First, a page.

Magazine article Diverse Issues in Higher Education

More Than a ?First'

Magazine article Diverse Issues in Higher Education

More Than a ?First'

Article excerpt

Dr. Rodney Bennett was appointed president of the University of Southern Mississippi, he anticipated a bit more publicity than usual, but he says he "did not expect that we would still be talking about it from February to June." As the first African-American president of a predominantly White university in Mississippi, Bennett has garnered significant national attention.

Not only does Bennetts appointment highlight the states progress in race relations, it also leads to reflection on its dismal past. Southern Miss, like its higher-profile sister Ole Miss (University of Mississippi), took extreme measures to resist desegregation. In the 1950s, Clyde Kennard, the first Black applicant to Southern Miss, was sent to prison on bogus charges of stealing chicken feed to keep him from repeatedly seeking admission.

Recent racial incidents in Mississippi have reminded the nation of the state's history of intolerance. Among them: an angry protest with racial epithets at Ole Miss after the re-election of President Barack Obama last November and, earlier this year, vigorous opposition from the mayor of Madison, Miss., to historically Black Jackson State University establishing a satellite campus in her town.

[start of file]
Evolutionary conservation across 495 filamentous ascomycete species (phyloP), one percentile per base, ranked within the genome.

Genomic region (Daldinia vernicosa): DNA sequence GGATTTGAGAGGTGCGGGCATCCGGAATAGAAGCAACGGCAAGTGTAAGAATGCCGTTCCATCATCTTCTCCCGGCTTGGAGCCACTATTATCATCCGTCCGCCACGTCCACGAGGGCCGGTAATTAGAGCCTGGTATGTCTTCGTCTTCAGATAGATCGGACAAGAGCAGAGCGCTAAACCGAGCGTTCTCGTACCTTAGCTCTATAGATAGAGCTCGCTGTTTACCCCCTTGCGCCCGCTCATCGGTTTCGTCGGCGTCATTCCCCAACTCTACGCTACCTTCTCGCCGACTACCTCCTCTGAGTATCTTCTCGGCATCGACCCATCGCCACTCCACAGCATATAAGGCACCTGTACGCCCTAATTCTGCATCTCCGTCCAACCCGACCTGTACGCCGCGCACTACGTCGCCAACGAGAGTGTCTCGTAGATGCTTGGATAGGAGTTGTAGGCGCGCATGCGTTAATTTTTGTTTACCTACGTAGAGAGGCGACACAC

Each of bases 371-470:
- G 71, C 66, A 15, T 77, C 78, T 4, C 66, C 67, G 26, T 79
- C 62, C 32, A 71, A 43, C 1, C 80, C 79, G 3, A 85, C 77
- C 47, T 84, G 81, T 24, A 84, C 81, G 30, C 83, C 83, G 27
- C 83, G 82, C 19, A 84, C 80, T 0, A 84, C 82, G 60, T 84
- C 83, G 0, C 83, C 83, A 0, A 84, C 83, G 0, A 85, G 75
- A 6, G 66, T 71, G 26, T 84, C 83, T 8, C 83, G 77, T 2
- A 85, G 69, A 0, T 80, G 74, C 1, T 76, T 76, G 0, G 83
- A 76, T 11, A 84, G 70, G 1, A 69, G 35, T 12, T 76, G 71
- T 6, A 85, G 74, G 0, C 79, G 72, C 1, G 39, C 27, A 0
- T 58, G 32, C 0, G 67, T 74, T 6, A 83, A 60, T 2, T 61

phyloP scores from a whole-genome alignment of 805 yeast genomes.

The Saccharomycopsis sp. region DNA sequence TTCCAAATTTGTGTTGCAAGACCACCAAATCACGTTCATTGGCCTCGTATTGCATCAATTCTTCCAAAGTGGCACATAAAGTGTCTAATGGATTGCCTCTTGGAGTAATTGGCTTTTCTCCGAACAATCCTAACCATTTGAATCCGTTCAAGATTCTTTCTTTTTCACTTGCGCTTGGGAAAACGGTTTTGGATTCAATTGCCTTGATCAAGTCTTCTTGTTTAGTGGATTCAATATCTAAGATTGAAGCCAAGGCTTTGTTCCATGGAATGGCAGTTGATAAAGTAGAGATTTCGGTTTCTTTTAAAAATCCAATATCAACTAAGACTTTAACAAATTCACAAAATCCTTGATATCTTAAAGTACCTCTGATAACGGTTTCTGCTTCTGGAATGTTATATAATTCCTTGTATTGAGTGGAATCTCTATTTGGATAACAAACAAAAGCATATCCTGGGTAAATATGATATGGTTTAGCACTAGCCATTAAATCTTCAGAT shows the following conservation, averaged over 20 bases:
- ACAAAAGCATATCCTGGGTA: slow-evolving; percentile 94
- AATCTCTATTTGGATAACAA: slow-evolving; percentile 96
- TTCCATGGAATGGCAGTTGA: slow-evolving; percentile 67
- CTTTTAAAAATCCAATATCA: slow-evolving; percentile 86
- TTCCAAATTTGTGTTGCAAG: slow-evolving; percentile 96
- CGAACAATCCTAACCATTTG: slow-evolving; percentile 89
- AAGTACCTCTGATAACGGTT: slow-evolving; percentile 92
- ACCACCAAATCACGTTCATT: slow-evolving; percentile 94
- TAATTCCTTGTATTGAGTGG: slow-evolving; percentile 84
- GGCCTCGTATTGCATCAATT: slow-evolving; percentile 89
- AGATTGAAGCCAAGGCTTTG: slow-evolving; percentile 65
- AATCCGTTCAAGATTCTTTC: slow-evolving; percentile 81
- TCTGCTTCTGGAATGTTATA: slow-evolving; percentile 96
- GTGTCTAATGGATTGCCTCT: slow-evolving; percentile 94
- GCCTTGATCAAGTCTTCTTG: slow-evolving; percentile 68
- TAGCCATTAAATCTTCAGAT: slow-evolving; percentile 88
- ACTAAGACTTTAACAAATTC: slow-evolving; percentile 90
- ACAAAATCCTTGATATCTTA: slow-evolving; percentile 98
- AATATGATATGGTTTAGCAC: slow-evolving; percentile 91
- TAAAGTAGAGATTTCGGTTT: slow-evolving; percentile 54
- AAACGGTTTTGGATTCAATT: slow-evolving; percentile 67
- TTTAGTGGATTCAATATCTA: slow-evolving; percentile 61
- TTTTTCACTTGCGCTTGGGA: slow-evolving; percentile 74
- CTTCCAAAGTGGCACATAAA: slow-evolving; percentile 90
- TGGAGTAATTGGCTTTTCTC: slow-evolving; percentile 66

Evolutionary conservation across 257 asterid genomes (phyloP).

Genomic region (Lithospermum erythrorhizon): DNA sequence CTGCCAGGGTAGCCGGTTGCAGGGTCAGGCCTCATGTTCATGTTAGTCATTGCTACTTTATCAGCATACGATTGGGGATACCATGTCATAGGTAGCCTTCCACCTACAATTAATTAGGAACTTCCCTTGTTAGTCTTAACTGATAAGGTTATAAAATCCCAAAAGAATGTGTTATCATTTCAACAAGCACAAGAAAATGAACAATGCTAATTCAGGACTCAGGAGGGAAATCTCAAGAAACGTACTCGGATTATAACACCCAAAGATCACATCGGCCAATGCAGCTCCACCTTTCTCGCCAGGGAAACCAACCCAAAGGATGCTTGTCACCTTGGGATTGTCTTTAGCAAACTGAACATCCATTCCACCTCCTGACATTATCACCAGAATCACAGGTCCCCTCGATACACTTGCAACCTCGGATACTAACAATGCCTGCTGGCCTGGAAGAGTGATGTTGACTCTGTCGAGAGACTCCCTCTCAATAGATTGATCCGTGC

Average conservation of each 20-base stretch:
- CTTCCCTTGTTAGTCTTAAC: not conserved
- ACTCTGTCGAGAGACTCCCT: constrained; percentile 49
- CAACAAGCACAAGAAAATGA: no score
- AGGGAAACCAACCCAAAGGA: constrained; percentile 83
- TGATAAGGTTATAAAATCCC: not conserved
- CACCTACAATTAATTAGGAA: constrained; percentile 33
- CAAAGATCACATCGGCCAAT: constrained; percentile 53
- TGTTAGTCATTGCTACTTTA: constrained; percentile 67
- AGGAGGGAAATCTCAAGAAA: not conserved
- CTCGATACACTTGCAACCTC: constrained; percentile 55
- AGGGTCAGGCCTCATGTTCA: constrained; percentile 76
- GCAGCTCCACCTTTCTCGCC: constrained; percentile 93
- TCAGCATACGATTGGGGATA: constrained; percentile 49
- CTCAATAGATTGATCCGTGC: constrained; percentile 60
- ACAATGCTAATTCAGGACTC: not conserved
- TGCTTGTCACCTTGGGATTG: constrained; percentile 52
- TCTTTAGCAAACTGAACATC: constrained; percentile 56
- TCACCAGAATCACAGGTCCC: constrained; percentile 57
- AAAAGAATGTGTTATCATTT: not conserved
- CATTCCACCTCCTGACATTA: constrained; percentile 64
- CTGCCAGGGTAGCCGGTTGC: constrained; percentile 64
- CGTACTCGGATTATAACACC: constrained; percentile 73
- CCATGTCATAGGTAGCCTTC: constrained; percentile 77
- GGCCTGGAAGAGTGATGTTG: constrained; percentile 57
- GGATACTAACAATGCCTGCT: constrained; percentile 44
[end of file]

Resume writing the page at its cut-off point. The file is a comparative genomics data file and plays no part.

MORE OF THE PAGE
But Bennett isn't dwelling on racial issues or on being a Black "first." Instead, he told Diverse in a recent interview, "Race is something that we can talk about, and it generates interest, but I don't think that was why I was selected," says Bennett. "I think [the Institutions of Higher Education Board of Trustees] were looking for someone who can do the work and graduate students."

In fact, Board of Trustees President Ed Blakeslee says, in announcing the appointment, that Bennett met those criteria. "Dr. Bennett's experience and his commitment to students demonstrate that he is the right person to lead the university at this time."

Bennett's priorities are decidedly student-focused. Topping his fist is the university's graduation rate. "We're graduating 49 percent of our students after six years, and that's really not acceptable. I think it's a tragedy for nearly half to not finish," he says. "One of the approaches we will take is to really look at how we recruit students, where we go to recruit them and what our message is - what we say to them about the reality of college-level work. …

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